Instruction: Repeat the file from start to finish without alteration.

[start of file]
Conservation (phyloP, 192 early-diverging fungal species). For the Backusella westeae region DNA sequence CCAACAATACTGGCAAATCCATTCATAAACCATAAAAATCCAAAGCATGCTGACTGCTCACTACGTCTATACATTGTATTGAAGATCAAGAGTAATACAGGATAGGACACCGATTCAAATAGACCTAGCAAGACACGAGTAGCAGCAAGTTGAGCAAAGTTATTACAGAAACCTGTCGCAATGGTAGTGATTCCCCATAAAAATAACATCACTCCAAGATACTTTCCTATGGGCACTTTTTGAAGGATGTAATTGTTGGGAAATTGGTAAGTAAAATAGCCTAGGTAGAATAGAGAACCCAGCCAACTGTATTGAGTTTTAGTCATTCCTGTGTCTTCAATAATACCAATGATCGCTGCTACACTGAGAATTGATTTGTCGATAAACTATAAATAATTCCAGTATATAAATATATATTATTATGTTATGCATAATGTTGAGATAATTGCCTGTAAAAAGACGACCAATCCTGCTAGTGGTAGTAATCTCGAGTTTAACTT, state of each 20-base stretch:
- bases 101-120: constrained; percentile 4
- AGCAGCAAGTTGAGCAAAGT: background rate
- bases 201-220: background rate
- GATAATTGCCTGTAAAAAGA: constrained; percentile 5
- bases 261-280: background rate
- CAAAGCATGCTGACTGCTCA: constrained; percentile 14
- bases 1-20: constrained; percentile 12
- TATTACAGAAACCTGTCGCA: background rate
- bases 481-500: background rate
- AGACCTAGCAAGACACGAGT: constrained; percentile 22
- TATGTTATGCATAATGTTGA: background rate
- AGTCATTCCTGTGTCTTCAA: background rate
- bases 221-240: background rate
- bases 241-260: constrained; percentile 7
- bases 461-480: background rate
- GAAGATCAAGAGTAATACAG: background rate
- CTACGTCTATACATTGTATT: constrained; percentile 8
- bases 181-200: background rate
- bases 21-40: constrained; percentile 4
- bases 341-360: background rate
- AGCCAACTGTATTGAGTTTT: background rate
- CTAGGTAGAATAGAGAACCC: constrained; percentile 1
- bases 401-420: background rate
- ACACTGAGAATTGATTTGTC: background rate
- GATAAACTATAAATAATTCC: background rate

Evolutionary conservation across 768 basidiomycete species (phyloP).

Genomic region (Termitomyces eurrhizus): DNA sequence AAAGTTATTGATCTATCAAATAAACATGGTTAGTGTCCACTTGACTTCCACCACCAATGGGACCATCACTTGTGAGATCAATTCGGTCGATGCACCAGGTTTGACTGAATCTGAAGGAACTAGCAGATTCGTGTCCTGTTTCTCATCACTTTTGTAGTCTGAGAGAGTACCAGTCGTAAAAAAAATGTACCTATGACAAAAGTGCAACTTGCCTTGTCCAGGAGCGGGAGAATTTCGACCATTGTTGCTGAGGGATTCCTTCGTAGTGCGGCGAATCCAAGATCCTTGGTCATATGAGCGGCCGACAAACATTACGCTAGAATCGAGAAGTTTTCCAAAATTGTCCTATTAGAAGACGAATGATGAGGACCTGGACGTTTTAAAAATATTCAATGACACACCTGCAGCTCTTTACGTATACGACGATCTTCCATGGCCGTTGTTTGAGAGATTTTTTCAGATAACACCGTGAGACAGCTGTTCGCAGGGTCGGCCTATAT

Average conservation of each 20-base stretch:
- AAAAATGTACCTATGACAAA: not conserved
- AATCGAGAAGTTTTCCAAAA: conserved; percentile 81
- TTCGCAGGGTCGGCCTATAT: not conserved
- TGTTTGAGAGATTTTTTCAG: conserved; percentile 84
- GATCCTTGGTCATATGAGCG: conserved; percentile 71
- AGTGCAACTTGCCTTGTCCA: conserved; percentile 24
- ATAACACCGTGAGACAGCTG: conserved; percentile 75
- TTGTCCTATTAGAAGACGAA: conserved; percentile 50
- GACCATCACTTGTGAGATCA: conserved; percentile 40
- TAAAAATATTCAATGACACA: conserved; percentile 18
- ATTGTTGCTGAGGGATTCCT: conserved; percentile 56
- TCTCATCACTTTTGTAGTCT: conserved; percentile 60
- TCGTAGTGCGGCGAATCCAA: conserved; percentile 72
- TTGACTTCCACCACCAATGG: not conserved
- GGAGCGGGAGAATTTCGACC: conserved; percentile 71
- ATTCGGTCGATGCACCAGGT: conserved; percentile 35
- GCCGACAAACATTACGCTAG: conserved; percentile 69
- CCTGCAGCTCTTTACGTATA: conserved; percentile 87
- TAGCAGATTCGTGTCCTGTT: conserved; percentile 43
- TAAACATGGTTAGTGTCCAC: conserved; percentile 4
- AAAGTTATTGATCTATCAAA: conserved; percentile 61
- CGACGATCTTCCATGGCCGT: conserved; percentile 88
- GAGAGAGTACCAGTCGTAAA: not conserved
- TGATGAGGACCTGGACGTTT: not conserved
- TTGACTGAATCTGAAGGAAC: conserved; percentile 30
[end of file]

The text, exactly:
Conservation (phyloP, 192 early-diverging fungal species). For the Backusella westeae region DNA sequence CCAACAATACTGGCAAATCCATTCATAAACCATAAAAATCCAAAGCATGCTGACTGCTCACTACGTCTATACATTGTATTGAAGATCAAGAGTAATACAGGATAGGACACCGATTCAAATAGACCTAGCAAGACACGAGTAGCAGCAAGTTGAGCAAAGTTATTACAGAAACCTGTCGCAATGGTAGTGATTCCCCATAAAAATAACATCACTCCAAGATACTTTCCTATGGGCACTTTTTGAAGGATGTAATTGTTGGGAAATTGGTAAGTAAAATAGCCTAGGTAGAATAGAGAACCCAGCCAACTGTATTGAGTTTTAGTCATTCCTGTGTCTTCAATAATACCAATGATCGCTGCTACACTGAGAATTGATTTGTCGATAAACTATAAATAATTCCAGTATATAAATATATATTATTATGTTATGCATAATGTTGAGATAATTGCCTGTAAAAAGACGACCAATCCTGCTAGTGGTAGTAATCTCGAGTTTAACTT, state of each 20-base stretch:
- bases 101-120: constrained; percentile 4
- AGCAGCAAGTTGAGCAAAGT: background rate
- bases 201-220: background rate
- GATAATTGCCTGTAAAAAGA: constrained; percentile 5
- bases 261-280: background rate
- CAAAGCATGCTGACTGCTCA: constrained; percentile 14
- bases 1-20: constrained; percentile 12
- TATTACAGAAACCTGTCGCA: background rate
- bases 481-500: background rate
- AGACCTAGCAAGACACGAGT: constrained; percentile 22
- TATGTTATGCATAATGTTGA: background rate
- AGTCATTCCTGTGTCTTCAA: background rate
- bases 221-240: background rate
- bases 241-260: constrained; percentile 7
- bases 461-480: background rate
- GAAGATCAAGAGTAATACAG: background rate
- CTACGTCTATACATTGTATT: constrained; percentile 8
- bases 181-200: background rate
- bases 21-40: constrained; percentile 4
- bases 341-360: background rate
- AGCCAACTGTATTGAGTTTT: background rate
- CTAGGTAGAATAGAGAACCC: constrained; percentile 1
- bases 401-420: background rate
- ACACTGAGAATTGATTTGTC: background rate
- GATAAACTATAAATAATTCC: background rate

Evolutionary conservation across 768 basidiomycete species (phyloP).

Genomic region (Termitomyces eurrhizus): DNA sequence AAAGTTATTGATCTATCAAATAAACATGGTTAGTGTCCACTTGACTTCCACCACCAATGGGACCATCACTTGTGAGATCAATTCGGTCGATGCACCAGGTTTGACTGAATCTGAAGGAACTAGCAGATTCGTGTCCTGTTTCTCATCACTTTTGTAGTCTGAGAGAGTACCAGTCGTAAAAAAAATGTACCTATGACAAAAGTGCAACTTGCCTTGTCCAGGAGCGGGAGAATTTCGACCATTGTTGCTGAGGGATTCCTTCGTAGTGCGGCGAATCCAAGATCCTTGGTCATATGAGCGGCCGACAAACATTACGCTAGAATCGAGAAGTTTTCCAAAATTGTCCTATTAGAAGACGAATGATGAGGACCTGGACGTTTTAAAAATATTCAATGACACACCTGCAGCTCTTTACGTATACGACGATCTTCCATGGCCGTTGTTTGAGAGATTTTTTCAGATAACACCGTGAGACAGCTGTTCGCAGGGTCGGCCTATAT

Average conservation of each 20-base stretch:
- AAAAATGTACCTATGACAAA: not conserved
- AATCGAGAAGTTTTCCAAAA: conserved; percentile 81
- TTCGCAGGGTCGGCCTATAT: not conserved
- TGTTTGAGAGATTTTTTCAG: conserved; percentile 84
- GATCCTTGGTCATATGAGCG: conserved; percentile 71
- AGTGCAACTTGCCTTGTCCA: conserved; percentile 24
- ATAACACCGTGAGACAGCTG: conserved; percentile 75
- TTGTCCTATTAGAAGACGAA: conserved; percentile 50
- GACCATCACTTGTGAGATCA: conserved; percentile 40
- TAAAAATATTCAATGACACA: conserved; percentile 18
- ATTGTTGCTGAGGGATTCCT: conserved; percentile 56
- TCTCATCACTTTTGTAGTCT: conserved; percentile 60
- TCGTAGTGCGGCGAATCCAA: conserved; percentile 72
- TTGACTTCCACCACCAATGG: not conserved
- GGAGCGGGAGAATTTCGACC: conserved; percentile 71
- ATTCGGTCGATGCACCAGGT: conserved; percentile 35
- GCCGACAAACATTACGCTAG: conserved; percentile 69
- CCTGCAGCTCTTTACGTATA: conserved; percentile 87
- TAGCAGATTCGTGTCCTGTT: conserved; percentile 43
- TAAACATGGTTAGTGTCCAC: conserved; percentile 4
- AAAGTTATTGATCTATCAAA: conserved; percentile 61
- CGACGATCTTCCATGGCCGT: conserved; percentile 88
- GAGAGAGTACCAGTCGTAAA: not conserved
- TGATGAGGACCTGGACGTTT: not conserved
- TTGACTGAATCTGAAGGAAC: conserved; percentile 30